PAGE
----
Gearing Up For Afghanistan Lean Season And Beyond

With decades of conflict and a harsh geographical terrain, unemployment is high in Afghanistan. This is tough for families especially during the “lean season,” the months before harvest time when food stocks and employment opportunities often dwindle to nothing.

In cooperation with the Department for Agriculture, Irrigation and Livestock, WFP supports asset-creation projects to give poor Afghans the chance to earn food for their families, while helping build the overall food security in their community.

30 years of disuse

“Here in Taluqan district in Takhar province, WFP helped our community rehabilitate an irrigation canal that had been out of use for 30 years because of continued conflict,” explains Nazar Mohammad, the engineer who heads the Department of Rural Rehabilitation and Development in Takhar province. “Some 3,000 hectares of additional land will be irrigated – this doesn’t only mean a better harvest, it also gives hope to the people.” He also explains that some refugees from Pakistan have even started returning to the area as a result.

For this six-month project, WFP provided food rations to over 800 families for their work on the seven-kilometer long canal.

Short-term and long-term impact

Mohammad Umer was one of the workers on the project. he is happy to see a direct impact on the land he owns. “With this irrigation system, I’ll be able to grow wheat, cotton, sesame seeds and soybean,” he says.

For Ghulam Hussain – a 50-year-old with nine children – the food he received for his work on the canal was an immediate relief. “The food from WFP will help my family in the short run, and we will be able to get food from irrigating our land in the long run.”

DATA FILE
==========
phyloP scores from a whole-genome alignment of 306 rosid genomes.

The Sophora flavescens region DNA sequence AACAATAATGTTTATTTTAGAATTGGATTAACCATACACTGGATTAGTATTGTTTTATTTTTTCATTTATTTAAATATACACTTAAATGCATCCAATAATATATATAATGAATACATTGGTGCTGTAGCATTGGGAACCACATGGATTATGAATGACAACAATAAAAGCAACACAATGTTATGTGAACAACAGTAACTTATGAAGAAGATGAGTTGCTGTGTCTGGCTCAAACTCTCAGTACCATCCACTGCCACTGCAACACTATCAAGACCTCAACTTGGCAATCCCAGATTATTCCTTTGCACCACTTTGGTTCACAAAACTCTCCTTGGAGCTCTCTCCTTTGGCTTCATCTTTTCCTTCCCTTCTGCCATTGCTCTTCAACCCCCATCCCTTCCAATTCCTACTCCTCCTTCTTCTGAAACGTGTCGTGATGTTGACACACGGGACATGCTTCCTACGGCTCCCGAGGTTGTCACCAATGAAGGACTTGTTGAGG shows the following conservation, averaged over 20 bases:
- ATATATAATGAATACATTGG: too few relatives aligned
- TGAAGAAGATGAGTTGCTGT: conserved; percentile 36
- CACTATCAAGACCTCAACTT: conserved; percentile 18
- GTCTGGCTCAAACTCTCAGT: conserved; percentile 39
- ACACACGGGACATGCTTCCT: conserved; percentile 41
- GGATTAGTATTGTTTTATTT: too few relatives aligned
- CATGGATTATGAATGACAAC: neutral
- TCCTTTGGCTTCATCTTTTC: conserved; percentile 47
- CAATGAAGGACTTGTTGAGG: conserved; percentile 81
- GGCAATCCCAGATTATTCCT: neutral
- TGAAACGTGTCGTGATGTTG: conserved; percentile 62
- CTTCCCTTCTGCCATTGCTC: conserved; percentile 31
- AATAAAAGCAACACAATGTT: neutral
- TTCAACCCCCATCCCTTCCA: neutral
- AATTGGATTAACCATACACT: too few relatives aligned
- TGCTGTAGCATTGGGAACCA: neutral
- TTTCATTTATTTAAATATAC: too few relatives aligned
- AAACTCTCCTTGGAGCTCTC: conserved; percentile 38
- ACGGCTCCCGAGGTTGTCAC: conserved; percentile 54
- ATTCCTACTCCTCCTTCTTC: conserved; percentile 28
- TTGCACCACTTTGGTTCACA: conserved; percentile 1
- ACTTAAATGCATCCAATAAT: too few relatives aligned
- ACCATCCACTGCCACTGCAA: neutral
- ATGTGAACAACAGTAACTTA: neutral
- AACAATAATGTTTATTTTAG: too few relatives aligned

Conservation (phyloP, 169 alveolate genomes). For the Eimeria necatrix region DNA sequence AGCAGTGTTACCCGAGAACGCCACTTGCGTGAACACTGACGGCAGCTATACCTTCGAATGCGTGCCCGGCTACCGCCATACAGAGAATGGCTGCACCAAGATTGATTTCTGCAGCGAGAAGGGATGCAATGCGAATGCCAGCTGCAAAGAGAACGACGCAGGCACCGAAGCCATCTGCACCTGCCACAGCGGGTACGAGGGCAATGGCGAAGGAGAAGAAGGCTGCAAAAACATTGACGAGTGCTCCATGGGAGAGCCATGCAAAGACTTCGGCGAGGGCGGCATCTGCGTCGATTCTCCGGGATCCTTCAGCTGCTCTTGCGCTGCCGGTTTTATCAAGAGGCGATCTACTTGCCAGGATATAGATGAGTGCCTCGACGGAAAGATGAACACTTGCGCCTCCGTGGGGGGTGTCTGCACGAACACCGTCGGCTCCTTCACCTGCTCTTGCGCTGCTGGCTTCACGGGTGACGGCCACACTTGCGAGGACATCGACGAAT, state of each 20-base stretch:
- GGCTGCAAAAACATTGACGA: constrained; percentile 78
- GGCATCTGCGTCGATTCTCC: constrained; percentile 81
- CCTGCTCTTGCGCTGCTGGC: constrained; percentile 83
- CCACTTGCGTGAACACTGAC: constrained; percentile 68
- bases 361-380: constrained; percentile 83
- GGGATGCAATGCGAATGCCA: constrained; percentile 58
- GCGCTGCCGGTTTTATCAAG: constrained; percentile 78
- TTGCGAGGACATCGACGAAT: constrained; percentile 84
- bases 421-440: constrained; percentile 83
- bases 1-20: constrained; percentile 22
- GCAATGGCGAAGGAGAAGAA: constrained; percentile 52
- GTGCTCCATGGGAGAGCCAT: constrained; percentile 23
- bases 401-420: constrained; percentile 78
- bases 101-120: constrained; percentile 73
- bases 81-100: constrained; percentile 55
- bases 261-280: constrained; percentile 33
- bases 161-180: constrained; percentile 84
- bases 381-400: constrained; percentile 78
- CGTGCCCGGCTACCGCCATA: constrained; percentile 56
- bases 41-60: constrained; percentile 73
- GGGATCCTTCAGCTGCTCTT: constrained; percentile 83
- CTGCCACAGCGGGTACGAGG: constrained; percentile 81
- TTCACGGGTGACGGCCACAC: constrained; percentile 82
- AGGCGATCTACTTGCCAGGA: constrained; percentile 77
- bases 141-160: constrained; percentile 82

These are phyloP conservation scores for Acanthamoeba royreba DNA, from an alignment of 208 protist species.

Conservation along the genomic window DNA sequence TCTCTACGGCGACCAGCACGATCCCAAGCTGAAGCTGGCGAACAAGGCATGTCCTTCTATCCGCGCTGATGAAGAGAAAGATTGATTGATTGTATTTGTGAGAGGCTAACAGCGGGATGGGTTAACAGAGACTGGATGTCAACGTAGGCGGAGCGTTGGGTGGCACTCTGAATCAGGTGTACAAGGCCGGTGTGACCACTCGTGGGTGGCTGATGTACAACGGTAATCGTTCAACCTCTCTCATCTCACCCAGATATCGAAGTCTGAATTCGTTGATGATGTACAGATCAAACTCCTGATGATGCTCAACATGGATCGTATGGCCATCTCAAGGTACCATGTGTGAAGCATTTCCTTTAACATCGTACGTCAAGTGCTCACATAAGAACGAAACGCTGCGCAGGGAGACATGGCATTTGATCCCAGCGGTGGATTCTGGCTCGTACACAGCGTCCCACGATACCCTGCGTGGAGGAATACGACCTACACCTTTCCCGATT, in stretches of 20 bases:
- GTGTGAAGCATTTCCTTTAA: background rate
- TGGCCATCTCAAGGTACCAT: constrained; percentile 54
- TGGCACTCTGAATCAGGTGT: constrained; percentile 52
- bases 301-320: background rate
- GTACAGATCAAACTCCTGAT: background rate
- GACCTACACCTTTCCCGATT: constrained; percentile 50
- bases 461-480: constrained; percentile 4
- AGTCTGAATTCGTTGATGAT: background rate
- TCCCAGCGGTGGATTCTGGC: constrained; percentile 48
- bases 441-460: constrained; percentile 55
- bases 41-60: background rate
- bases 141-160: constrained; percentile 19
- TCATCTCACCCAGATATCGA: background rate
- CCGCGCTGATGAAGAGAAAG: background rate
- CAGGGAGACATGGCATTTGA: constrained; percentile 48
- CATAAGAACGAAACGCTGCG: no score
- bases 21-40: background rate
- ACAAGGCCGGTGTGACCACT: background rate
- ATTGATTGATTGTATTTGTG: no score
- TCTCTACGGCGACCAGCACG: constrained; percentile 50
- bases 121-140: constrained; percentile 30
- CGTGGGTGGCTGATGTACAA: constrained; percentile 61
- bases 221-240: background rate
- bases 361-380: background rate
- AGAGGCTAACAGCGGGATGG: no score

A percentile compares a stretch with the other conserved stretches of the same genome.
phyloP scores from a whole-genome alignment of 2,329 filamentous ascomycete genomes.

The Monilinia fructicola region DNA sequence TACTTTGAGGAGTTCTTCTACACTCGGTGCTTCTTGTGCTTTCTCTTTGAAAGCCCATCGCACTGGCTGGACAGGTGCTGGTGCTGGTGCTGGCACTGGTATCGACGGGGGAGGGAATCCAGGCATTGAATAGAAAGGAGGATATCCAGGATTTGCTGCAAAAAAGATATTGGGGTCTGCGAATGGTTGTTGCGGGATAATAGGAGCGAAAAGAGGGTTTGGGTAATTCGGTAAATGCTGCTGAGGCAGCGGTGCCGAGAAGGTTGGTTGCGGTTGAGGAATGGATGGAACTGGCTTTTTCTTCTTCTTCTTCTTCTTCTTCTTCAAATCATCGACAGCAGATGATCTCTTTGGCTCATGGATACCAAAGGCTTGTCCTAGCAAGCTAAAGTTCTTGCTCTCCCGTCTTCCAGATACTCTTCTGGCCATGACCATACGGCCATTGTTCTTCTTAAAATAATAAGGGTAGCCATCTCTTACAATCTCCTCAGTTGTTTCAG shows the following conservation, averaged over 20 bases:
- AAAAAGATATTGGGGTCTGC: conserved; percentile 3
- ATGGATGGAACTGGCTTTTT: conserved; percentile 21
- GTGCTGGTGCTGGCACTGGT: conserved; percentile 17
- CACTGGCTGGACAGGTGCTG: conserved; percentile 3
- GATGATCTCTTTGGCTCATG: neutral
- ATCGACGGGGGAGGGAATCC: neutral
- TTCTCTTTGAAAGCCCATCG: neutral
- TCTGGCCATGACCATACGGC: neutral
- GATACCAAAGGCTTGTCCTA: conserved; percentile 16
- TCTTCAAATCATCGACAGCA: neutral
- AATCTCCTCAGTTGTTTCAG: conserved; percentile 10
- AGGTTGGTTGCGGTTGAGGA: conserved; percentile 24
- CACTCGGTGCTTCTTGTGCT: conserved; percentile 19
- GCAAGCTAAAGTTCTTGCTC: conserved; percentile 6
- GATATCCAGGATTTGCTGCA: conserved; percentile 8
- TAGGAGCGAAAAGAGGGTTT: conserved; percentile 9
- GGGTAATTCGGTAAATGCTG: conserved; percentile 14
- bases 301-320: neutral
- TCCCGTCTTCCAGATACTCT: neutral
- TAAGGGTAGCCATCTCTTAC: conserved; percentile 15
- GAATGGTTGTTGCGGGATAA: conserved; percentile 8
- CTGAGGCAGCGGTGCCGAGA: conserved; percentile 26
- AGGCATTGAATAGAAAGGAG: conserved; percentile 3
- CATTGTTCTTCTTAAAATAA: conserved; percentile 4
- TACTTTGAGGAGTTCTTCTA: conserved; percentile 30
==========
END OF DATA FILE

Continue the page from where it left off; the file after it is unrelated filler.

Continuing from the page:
Six-month winter

Elsewhere in the country, WFP supports different asset-creation projects. In Badakhshan, the north-eastern province of Afghanistan dominated by the Pamir mountain range, winter lasts for more than half the year. From November until June, 11 districts of the province are largely inaccessible, and people who live in remote, isolated villages struggle to get by. More than 80% of the population is considered food insecure.

WFP provides food assistance to the most food insecure communities in three of these districts: Ishkashim Zebak and Wahkhan. More than 4,000 families work on projects to plant tree saplings in exchange for food rations. Once grown, the trees can be harvested for home improvement or timber that can be sold.

Food for six months

Abdul Majid, from Zebak district of Badakhshan expressed that, “Life is challenging here.” He added that, “I have only a small plot of land; what I can grow is hardly enough to feed my family of seven for two months.” For the remainder of the year, he looks for work as a daily labourer. If there is no work, he borrows food from people in the community. “Sometimes it is difficult even to repay the loan. But with the food from this project, I can cover our food needs for six months of this year.”

In the first six months of 2014, WFP distributed some 1,600 mt of wheat, pulses, vegetable oil and salt for the participants of this project – commodities which WFP was able to provide, thanks to generous contributions from the Republic of Korea and the Netherlands. 

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